It is, of course, just a USB stick with bootable Linux on it. As we all know, the best way for Joe Public to upgrade his computer is to throw away all the software he ever bought and spend the next three months trawling nerdy community sites trying to persuade short-tempered dweebs to tell him what command-line bollocks he needs to type in so that it will let him print.
You can't blame a marketing bod for coming up with the original idea. Imagine a boss storming in one day yelling "We have a warehouse full of cheap 16GB USB sticks that nobody wants! Get them shifted NOW!" before storming back out for a round of golf. The next day, he storms back in and starts yelling something about wanting to track his golf balls by satellite and wouldn't it be a terrific idea for a Father's Day gift. And so on.
The real problem, as I see it, is having unrealistic expectations being dumped on you from above. You can push back all you like, suggesting that the customer help inbox will be chocka within days, but you're told in no uncertain terms that it's your job to make it happen, not question the order. So you take another swig of calming energy drink (did I mention I'll have a boilermaker? Cheers, pal) and start sending out the promo messages. And, of course, it's your face that's writing cheques your employer's arse can't cash.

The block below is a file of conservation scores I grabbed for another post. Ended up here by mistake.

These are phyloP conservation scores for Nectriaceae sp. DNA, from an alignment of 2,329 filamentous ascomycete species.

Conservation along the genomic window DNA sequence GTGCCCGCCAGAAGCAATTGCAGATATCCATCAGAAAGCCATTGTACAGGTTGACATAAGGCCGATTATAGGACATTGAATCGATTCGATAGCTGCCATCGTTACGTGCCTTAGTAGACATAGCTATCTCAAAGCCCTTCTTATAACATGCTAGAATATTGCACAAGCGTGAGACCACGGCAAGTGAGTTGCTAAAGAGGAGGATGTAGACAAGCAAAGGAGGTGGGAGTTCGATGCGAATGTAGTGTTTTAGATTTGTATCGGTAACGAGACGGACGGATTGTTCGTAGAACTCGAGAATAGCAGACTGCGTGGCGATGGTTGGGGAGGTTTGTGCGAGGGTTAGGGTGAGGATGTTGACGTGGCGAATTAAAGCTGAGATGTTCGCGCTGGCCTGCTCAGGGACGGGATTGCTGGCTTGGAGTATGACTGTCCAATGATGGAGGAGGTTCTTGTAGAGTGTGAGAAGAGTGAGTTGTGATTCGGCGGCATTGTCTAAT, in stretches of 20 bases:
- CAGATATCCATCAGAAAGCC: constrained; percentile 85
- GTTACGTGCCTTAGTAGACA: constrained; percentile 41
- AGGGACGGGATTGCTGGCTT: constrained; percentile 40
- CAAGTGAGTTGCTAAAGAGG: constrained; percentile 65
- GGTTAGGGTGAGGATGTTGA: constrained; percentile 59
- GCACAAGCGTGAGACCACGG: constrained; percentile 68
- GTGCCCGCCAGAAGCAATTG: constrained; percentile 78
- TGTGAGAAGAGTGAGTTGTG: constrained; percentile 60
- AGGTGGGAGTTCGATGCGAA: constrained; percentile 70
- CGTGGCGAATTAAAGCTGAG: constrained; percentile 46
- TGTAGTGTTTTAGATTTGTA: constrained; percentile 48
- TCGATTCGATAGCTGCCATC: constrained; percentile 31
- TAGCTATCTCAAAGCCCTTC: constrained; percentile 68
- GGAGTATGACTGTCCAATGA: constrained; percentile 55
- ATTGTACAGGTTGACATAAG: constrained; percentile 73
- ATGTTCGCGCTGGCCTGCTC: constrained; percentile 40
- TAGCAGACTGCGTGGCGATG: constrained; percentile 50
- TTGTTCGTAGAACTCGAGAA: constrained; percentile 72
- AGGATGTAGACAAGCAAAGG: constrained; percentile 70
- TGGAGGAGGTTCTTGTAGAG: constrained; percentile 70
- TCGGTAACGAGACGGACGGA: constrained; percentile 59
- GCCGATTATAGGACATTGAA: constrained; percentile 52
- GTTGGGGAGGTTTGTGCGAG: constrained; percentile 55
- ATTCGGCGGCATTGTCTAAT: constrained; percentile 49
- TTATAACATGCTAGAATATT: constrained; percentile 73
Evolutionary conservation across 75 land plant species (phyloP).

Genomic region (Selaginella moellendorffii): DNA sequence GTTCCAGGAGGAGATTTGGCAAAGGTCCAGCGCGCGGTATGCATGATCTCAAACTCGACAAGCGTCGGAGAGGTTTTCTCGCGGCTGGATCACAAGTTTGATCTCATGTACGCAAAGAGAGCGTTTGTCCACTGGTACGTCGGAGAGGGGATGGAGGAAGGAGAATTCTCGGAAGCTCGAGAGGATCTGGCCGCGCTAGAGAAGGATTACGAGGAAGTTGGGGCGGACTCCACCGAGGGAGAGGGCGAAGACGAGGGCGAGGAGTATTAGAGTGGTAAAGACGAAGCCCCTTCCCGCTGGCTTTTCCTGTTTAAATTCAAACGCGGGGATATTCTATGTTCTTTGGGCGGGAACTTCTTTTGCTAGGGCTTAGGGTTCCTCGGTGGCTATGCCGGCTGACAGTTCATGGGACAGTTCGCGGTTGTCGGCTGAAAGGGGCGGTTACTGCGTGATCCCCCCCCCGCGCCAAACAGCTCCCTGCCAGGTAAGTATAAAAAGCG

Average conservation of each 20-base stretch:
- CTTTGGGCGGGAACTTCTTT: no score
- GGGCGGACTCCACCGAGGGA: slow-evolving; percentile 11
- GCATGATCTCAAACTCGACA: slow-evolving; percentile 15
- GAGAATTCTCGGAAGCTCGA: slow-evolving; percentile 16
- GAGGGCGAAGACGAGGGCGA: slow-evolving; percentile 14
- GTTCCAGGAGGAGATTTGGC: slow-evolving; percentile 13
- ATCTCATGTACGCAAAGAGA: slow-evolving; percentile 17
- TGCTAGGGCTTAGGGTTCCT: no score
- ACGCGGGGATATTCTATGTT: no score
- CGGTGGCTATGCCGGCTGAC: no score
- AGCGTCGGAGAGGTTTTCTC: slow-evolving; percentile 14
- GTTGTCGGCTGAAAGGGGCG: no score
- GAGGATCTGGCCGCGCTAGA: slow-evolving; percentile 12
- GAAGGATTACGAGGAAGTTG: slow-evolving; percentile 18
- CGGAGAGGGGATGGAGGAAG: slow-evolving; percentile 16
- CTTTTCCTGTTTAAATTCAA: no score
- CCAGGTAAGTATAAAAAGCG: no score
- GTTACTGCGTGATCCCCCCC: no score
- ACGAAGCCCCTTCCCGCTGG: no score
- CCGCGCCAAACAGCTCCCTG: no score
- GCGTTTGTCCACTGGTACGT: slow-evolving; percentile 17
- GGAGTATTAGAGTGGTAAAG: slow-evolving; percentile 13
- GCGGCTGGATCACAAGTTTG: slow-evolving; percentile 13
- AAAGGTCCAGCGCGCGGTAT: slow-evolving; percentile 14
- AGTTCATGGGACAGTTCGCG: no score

It is while I am rummaging through all such invitations to purchase free software on low-capacity USB storage and boxes of chocolates for dead women that I receive the aforementioned notification of a data security incident. As usual, an organisation that absolutely insisted I supply it with my personal data while assuring me it would preserve the sanctity of that data for evermore with its life has allowed it to be rogered and borne away by the first dark web oaf to pass by.